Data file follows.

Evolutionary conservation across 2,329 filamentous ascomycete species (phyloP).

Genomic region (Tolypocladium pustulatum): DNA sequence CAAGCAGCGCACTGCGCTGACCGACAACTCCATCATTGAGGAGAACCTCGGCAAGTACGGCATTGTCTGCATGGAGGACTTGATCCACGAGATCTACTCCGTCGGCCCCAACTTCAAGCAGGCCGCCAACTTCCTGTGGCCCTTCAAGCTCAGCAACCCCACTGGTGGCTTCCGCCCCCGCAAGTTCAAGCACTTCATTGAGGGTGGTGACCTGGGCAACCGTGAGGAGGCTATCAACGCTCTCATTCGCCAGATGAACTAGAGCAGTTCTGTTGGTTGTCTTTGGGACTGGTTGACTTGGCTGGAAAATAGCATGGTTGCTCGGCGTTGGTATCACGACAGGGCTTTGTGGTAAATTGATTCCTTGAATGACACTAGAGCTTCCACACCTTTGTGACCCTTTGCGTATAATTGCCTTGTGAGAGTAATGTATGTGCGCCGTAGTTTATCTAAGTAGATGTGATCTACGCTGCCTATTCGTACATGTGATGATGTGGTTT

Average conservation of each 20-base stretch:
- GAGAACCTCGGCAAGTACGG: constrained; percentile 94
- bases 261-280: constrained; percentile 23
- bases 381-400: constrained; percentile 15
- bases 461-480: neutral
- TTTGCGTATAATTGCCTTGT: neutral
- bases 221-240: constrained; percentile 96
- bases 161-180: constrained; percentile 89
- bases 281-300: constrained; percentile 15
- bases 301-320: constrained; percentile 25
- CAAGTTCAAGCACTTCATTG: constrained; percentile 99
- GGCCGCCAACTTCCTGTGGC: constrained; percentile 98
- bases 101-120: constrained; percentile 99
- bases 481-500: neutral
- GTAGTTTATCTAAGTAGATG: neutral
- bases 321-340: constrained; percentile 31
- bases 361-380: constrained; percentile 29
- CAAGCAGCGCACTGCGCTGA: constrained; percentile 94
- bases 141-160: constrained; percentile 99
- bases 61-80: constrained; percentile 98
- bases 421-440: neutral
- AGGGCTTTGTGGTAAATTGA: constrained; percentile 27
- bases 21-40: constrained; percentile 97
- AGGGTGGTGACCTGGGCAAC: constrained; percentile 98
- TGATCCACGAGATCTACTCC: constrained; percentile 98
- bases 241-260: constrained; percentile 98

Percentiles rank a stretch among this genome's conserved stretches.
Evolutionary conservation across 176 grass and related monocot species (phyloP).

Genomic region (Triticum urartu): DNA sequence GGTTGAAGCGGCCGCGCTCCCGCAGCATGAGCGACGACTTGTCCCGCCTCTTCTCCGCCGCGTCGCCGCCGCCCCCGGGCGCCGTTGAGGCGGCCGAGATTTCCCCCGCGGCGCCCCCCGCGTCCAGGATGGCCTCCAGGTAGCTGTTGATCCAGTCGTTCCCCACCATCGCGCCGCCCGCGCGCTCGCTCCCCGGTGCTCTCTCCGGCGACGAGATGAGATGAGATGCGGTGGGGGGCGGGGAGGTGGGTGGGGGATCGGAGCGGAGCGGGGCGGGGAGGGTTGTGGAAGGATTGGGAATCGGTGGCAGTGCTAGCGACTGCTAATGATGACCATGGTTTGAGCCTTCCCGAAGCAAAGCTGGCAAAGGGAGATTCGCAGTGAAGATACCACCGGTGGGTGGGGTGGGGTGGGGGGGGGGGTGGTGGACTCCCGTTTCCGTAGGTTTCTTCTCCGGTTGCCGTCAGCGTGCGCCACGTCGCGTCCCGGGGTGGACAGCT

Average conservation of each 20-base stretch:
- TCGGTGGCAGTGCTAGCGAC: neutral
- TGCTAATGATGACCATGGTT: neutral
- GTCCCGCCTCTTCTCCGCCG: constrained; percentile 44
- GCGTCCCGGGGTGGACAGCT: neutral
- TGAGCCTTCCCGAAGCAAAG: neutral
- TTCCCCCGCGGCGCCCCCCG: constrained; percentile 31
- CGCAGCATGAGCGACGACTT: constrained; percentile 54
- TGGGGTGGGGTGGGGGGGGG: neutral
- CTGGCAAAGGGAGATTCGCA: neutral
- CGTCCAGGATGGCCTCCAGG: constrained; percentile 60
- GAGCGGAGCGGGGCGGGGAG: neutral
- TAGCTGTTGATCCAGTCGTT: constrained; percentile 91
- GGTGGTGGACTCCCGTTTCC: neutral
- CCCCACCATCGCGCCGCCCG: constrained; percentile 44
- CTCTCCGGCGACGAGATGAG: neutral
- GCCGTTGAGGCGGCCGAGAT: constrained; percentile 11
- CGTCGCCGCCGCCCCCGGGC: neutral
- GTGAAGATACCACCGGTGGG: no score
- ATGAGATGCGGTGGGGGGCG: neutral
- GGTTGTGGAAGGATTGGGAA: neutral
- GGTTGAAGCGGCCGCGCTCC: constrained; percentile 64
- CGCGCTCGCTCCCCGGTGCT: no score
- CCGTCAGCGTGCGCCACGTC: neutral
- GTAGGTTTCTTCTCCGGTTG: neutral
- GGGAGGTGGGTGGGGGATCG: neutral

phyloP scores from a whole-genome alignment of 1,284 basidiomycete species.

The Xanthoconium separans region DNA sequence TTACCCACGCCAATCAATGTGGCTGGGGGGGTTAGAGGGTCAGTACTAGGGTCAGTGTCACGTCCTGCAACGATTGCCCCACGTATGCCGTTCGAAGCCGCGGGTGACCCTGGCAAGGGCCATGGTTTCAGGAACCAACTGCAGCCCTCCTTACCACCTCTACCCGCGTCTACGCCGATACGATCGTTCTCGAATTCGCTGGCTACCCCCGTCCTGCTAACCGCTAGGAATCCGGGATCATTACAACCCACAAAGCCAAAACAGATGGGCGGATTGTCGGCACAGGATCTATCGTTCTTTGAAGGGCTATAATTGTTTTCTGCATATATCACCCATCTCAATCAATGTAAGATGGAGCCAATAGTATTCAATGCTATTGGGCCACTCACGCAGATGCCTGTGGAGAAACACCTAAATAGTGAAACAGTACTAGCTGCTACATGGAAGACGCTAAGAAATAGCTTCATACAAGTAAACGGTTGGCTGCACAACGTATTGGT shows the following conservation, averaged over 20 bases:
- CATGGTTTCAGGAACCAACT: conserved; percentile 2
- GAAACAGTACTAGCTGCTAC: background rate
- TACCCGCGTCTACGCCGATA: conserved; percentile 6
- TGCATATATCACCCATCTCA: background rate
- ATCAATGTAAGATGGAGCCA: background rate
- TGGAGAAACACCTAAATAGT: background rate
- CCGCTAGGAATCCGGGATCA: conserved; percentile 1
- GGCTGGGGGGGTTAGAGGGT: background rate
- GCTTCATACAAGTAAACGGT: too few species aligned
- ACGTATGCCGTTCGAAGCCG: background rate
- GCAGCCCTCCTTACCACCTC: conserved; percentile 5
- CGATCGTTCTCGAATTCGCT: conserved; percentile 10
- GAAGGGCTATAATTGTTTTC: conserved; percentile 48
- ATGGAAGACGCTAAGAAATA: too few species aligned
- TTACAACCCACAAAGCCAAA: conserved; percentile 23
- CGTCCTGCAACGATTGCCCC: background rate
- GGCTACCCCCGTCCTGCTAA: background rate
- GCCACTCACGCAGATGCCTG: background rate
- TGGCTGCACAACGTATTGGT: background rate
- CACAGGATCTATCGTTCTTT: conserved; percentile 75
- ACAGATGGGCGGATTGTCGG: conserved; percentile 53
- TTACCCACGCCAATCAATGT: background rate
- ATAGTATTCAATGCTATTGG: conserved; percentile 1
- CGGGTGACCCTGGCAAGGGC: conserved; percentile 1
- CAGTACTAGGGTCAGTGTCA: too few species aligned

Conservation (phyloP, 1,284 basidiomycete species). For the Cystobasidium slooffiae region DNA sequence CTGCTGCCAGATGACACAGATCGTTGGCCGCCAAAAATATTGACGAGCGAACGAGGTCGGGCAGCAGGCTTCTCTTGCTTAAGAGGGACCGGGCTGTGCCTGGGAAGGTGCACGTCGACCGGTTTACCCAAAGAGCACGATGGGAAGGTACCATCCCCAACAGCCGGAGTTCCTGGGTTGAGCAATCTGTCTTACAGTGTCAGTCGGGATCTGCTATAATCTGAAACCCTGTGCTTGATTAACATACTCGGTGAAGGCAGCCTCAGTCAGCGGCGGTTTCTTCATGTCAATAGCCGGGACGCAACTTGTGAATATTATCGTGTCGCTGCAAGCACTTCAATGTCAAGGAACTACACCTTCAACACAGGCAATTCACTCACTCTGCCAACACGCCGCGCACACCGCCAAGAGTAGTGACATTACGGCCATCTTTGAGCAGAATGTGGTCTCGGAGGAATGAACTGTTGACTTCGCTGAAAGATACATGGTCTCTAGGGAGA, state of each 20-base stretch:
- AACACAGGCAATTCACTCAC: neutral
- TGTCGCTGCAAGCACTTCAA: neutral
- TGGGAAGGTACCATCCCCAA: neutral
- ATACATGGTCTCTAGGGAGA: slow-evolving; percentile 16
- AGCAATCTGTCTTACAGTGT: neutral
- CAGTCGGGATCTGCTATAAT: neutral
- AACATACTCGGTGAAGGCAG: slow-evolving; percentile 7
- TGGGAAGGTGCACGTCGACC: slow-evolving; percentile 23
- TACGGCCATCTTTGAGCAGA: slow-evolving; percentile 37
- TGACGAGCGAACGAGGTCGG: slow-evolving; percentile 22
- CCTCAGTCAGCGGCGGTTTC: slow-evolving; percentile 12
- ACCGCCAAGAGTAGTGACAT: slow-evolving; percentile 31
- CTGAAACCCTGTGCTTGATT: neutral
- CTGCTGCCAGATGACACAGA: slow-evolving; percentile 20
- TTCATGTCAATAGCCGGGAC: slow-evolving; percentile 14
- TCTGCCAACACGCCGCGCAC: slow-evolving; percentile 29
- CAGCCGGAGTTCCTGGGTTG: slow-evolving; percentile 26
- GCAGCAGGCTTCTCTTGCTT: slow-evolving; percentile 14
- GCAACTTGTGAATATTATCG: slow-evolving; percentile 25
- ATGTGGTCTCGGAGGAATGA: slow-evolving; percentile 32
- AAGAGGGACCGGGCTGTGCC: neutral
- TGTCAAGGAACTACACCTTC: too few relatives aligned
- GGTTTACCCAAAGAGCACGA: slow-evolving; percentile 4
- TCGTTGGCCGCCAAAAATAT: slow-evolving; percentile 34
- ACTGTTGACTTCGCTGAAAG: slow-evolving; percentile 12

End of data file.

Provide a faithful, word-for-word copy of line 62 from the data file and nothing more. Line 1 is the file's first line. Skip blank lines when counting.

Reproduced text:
- TACCCGCGTCTACGCCGATA: conserved; percentile 6